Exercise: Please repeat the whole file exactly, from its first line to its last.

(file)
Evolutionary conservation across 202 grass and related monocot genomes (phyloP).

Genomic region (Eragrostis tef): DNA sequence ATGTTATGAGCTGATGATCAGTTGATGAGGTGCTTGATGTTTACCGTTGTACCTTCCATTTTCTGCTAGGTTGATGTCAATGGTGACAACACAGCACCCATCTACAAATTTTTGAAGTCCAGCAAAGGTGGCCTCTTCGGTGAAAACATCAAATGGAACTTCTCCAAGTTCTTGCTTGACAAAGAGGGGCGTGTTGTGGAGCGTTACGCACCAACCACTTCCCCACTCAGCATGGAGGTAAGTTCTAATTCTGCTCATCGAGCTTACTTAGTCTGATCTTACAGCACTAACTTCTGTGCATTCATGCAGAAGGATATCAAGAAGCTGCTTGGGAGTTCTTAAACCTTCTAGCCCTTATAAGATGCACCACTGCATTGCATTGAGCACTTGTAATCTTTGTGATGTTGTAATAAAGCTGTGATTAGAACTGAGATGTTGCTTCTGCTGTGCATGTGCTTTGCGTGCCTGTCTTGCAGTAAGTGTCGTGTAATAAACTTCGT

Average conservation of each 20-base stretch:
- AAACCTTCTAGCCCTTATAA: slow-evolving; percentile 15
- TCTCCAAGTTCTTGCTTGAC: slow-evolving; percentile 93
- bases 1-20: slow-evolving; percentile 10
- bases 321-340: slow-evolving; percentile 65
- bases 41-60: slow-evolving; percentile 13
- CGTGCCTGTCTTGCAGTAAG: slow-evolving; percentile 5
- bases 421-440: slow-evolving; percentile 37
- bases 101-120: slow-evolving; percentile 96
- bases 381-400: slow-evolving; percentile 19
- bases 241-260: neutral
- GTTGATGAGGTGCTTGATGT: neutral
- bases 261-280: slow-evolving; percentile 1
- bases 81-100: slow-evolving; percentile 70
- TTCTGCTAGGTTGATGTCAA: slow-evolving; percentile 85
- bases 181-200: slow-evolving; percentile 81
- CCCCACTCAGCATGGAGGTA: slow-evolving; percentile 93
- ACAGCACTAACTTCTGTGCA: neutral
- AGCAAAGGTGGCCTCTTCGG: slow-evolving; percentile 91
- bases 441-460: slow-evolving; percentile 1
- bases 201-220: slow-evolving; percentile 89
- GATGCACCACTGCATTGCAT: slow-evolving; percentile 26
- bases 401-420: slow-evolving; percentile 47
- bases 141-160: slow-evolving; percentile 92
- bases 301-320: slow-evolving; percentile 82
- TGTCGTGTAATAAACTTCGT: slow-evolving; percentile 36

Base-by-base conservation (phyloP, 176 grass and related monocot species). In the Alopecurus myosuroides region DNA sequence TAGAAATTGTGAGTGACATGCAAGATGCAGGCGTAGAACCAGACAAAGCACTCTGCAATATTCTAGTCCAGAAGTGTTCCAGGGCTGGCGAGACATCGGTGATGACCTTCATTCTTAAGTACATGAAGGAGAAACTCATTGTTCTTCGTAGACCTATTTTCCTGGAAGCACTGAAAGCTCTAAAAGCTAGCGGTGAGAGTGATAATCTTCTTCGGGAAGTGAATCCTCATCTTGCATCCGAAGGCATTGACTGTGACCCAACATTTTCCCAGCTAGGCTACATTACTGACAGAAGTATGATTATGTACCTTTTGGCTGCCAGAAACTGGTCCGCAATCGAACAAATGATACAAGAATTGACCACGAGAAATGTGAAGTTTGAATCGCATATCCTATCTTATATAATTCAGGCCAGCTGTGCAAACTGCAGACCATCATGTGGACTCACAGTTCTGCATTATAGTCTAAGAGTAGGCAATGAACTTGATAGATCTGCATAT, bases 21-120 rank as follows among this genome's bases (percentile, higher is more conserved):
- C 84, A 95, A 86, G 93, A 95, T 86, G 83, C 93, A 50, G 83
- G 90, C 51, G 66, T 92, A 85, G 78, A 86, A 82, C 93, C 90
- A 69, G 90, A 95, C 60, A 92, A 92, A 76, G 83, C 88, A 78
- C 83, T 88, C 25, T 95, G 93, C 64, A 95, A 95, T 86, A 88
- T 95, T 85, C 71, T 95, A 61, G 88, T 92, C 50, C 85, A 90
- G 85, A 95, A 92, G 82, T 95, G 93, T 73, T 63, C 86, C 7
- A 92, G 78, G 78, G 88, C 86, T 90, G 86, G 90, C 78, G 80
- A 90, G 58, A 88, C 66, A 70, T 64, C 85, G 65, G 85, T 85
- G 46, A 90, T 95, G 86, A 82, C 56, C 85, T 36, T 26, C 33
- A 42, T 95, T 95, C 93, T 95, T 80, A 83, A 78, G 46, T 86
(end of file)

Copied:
Evolutionary conservation across 202 grass and related monocot genomes (phyloP).

Genomic region (Eragrostis tef): DNA sequence ATGTTATGAGCTGATGATCAGTTGATGAGGTGCTTGATGTTTACCGTTGTACCTTCCATTTTCTGCTAGGTTGATGTCAATGGTGACAACACAGCACCCATCTACAAATTTTTGAAGTCCAGCAAAGGTGGCCTCTTCGGTGAAAACATCAAATGGAACTTCTCCAAGTTCTTGCTTGACAAAGAGGGGCGTGTTGTGGAGCGTTACGCACCAACCACTTCCCCACTCAGCATGGAGGTAAGTTCTAATTCTGCTCATCGAGCTTACTTAGTCTGATCTTACAGCACTAACTTCTGTGCATTCATGCAGAAGGATATCAAGAAGCTGCTTGGGAGTTCTTAAACCTTCTAGCCCTTATAAGATGCACCACTGCATTGCATTGAGCACTTGTAATCTTTGTGATGTTGTAATAAAGCTGTGATTAGAACTGAGATGTTGCTTCTGCTGTGCATGTGCTTTGCGTGCCTGTCTTGCAGTAAGTGTCGTGTAATAAACTTCGT

Average conservation of each 20-base stretch:
- AAACCTTCTAGCCCTTATAA: slow-evolving; percentile 15
- TCTCCAAGTTCTTGCTTGAC: slow-evolving; percentile 93
- bases 1-20: slow-evolving; percentile 10
- bases 321-340: slow-evolving; percentile 65
- bases 41-60: slow-evolving; percentile 13
- CGTGCCTGTCTTGCAGTAAG: slow-evolving; percentile 5
- bases 421-440: slow-evolving; percentile 37
- bases 101-120: slow-evolving; percentile 96
- bases 381-400: slow-evolving; percentile 19
- bases 241-260: neutral
- GTTGATGAGGTGCTTGATGT: neutral
- bases 261-280: slow-evolving; percentile 1
- bases 81-100: slow-evolving; percentile 70
- TTCTGCTAGGTTGATGTCAA: slow-evolving; percentile 85
- bases 181-200: slow-evolving; percentile 81
- CCCCACTCAGCATGGAGGTA: slow-evolving; percentile 93
- ACAGCACTAACTTCTGTGCA: neutral
- AGCAAAGGTGGCCTCTTCGG: slow-evolving; percentile 91
- bases 441-460: slow-evolving; percentile 1
- bases 201-220: slow-evolving; percentile 89
- GATGCACCACTGCATTGCAT: slow-evolving; percentile 26
- bases 401-420: slow-evolving; percentile 47
- bases 141-160: slow-evolving; percentile 92
- bases 301-320: slow-evolving; percentile 82
- TGTCGTGTAATAAACTTCGT: slow-evolving; percentile 36

Base-by-base conservation (phyloP, 176 grass and related monocot species). In the Alopecurus myosuroides region DNA sequence TAGAAATTGTGAGTGACATGCAAGATGCAGGCGTAGAACCAGACAAAGCACTCTGCAATATTCTAGTCCAGAAGTGTTCCAGGGCTGGCGAGACATCGGTGATGACCTTCATTCTTAAGTACATGAAGGAGAAACTCATTGTTCTTCGTAGACCTATTTTCCTGGAAGCACTGAAAGCTCTAAAAGCTAGCGGTGAGAGTGATAATCTTCTTCGGGAAGTGAATCCTCATCTTGCATCCGAAGGCATTGACTGTGACCCAACATTTTCCCAGCTAGGCTACATTACTGACAGAAGTATGATTATGTACCTTTTGGCTGCCAGAAACTGGTCCGCAATCGAACAAATGATACAAGAATTGACCACGAGAAATGTGAAGTTTGAATCGCATATCCTATCTTATATAATTCAGGCCAGCTGTGCAAACTGCAGACCATCATGTGGACTCACAGTTCTGCATTATAGTCTAAGAGTAGGCAATGAACTTGATAGATCTGCATAT, bases 21-120 rank as follows among this genome's bases (percentile, higher is more conserved):
- C 84, A 95, A 86, G 93, A 95, T 86, G 83, C 93, A 50, G 83
- G 90, C 51, G 66, T 92, A 85, G 78, A 86, A 82, C 93, C 90
- A 69, G 90, A 95, C 60, A 92, A 92, A 76, G 83, C 88, A 78
- C 83, T 88, C 25, T 95, G 93, C 64, A 95, A 95, T 86, A 88
- T 95, T 85, C 71, T 95, A 61, G 88, T 92, C 50, C 85, A 90
- G 85, A 95, A 92, G 82, T 95, G 93, T 73, T 63, C 86, C 7
- A 92, G 78, G 78, G 88, C 86, T 90, G 86, G 90, C 78, G 80
- A 90, G 58, A 88, C 66, A 70, T 64, C 85, G 65, G 85, T 85
- G 46, A 90, T 95, G 86, A 82, C 56, C 85, T 36, T 26, C 33
- A 42, T 95, T 95, C 93, T 95, T 80, A 83, A 78, G 46, T 86